In this study, urinary VMA was elevated in 82.6% of patients and serum NSE in 91.3%, whereas BM was infiltrated by neuroblasts in 38.9% of tested children. Smith et al. stated that, although elevated urinary catecholamine levels have been reported in 90-95% of neuroblastoma patients, some patients have reported normal values at time of presentation regardless the disease stage. [15] Sharp found that urinary VMA was elevated in 63% of the tested children and 60% of patients have metastatic disease. [16] Berthold et al. found that NSE level has increased with the disease stage and not influenced by histologic differentiation, its specificity was 91.3%, sensitivity 73.0% and proved to be a reliable tumor marker for monitoring of NBL. [17]

In this study, we reported two patients (4.3%) out of 46 had ganglioneuroblastoma Stage I disease with favorable histology in one patient and unfavorable histology in the other. The tumor completely excised with good outcome in both patients. Nakaoka et al., reported a rare case of retroperitoneal GNBL Stage I, unfavorable histology arise from the sympathetic trunk and resected 8 years after mass screening. [18] In Ayden et al.'s study, the incidence of GNBL among NBL patients was 7.6%. [12] Angelini et al. concluded that patients with GNBL are rare (5.6% in his study), older (83% > 18 months), and have heterogeneous outcome according to their histology. [19]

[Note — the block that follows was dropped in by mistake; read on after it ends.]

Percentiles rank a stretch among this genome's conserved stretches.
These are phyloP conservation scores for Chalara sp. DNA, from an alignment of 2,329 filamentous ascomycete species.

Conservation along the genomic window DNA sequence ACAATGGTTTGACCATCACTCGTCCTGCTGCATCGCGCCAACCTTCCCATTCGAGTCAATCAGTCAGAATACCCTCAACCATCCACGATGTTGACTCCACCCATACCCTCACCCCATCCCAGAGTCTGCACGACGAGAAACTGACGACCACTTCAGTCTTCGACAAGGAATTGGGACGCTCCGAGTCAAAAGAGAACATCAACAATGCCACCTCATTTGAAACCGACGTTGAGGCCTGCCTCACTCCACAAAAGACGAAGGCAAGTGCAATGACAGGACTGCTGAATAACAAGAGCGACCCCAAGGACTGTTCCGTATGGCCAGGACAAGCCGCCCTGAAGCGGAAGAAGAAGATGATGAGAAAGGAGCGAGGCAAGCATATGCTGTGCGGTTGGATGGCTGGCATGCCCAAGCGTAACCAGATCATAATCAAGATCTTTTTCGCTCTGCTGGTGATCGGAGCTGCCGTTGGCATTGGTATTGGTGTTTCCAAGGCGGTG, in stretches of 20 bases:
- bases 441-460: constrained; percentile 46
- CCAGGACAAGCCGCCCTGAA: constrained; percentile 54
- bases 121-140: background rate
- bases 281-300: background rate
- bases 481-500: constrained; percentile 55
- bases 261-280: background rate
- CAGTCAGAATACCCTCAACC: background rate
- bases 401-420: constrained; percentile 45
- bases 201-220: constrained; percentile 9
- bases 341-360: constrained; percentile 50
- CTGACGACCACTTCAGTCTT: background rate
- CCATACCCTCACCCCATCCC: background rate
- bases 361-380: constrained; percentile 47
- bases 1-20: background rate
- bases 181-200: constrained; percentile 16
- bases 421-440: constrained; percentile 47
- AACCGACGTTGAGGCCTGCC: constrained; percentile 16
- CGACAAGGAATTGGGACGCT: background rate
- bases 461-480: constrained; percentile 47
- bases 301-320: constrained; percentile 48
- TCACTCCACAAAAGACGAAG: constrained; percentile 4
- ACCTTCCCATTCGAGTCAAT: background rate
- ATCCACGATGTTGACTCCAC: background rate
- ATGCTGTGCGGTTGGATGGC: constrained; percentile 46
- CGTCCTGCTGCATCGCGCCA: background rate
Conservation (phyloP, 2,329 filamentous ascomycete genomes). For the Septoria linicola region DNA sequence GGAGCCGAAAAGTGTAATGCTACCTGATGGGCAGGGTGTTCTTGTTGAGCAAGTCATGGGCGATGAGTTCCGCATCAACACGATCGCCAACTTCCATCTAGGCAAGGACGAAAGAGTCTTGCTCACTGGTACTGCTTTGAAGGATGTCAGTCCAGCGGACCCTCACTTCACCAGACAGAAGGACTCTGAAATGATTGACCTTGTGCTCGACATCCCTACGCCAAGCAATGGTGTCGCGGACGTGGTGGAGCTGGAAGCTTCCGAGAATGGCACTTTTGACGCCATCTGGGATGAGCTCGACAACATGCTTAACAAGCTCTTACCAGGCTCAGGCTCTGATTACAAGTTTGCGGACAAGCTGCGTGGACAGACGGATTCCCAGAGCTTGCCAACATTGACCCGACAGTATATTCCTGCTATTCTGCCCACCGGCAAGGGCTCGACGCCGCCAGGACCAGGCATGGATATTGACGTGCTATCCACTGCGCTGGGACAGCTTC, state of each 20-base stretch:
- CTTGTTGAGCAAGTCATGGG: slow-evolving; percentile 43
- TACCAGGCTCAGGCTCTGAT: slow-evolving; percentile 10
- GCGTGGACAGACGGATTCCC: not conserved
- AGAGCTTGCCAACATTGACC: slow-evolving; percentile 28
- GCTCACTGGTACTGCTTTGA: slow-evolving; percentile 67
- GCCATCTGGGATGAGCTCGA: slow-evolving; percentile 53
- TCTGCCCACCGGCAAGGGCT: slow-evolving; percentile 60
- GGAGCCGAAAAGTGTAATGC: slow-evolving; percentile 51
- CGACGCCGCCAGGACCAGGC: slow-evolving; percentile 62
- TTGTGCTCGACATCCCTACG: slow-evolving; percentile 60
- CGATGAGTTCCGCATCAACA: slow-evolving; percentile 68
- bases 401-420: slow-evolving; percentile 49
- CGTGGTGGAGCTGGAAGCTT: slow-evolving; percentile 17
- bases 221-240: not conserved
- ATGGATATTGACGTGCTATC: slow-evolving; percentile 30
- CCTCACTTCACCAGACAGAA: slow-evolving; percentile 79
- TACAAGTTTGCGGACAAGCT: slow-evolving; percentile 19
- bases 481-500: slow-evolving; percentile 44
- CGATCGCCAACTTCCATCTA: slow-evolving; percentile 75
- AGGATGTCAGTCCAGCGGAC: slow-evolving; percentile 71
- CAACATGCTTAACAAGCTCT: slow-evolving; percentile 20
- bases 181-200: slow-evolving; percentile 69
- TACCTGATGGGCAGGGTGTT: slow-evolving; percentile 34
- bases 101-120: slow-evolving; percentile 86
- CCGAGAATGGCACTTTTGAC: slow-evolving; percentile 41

We reported a rare case of pelvic NBL presented with recurrent attacks of urine retention with frequent catheterization, completely excised primarily with a good disease-free survival. Rasmussen reported a 9-month infant presented with the same complaint of recurrent attacks of urine retention. By per-rectal examination (PR), US, and CT, he discovered a soft tissue mass in the pelvis that was excised and pathologically confirmed to be pelvic NBL. [20] Mills et al. also reported a rare case of retroperitoneal NBL causing urinary obstruction in a 5-month-old boy. [21] Hasse et al., in his study, found that the 3-year disease-free survival for pelvic NBL was 70% compared to 47% for non-pelvic NBL (P = 0.04) and concluded that pelvis is an unusual primary site for NBL but represents a more favorable prognostic factor in improving survival to be better than non-pelvic tumors because children with pelvic tumors have some favorable biological factors than those with non-pelvic tumors. [22]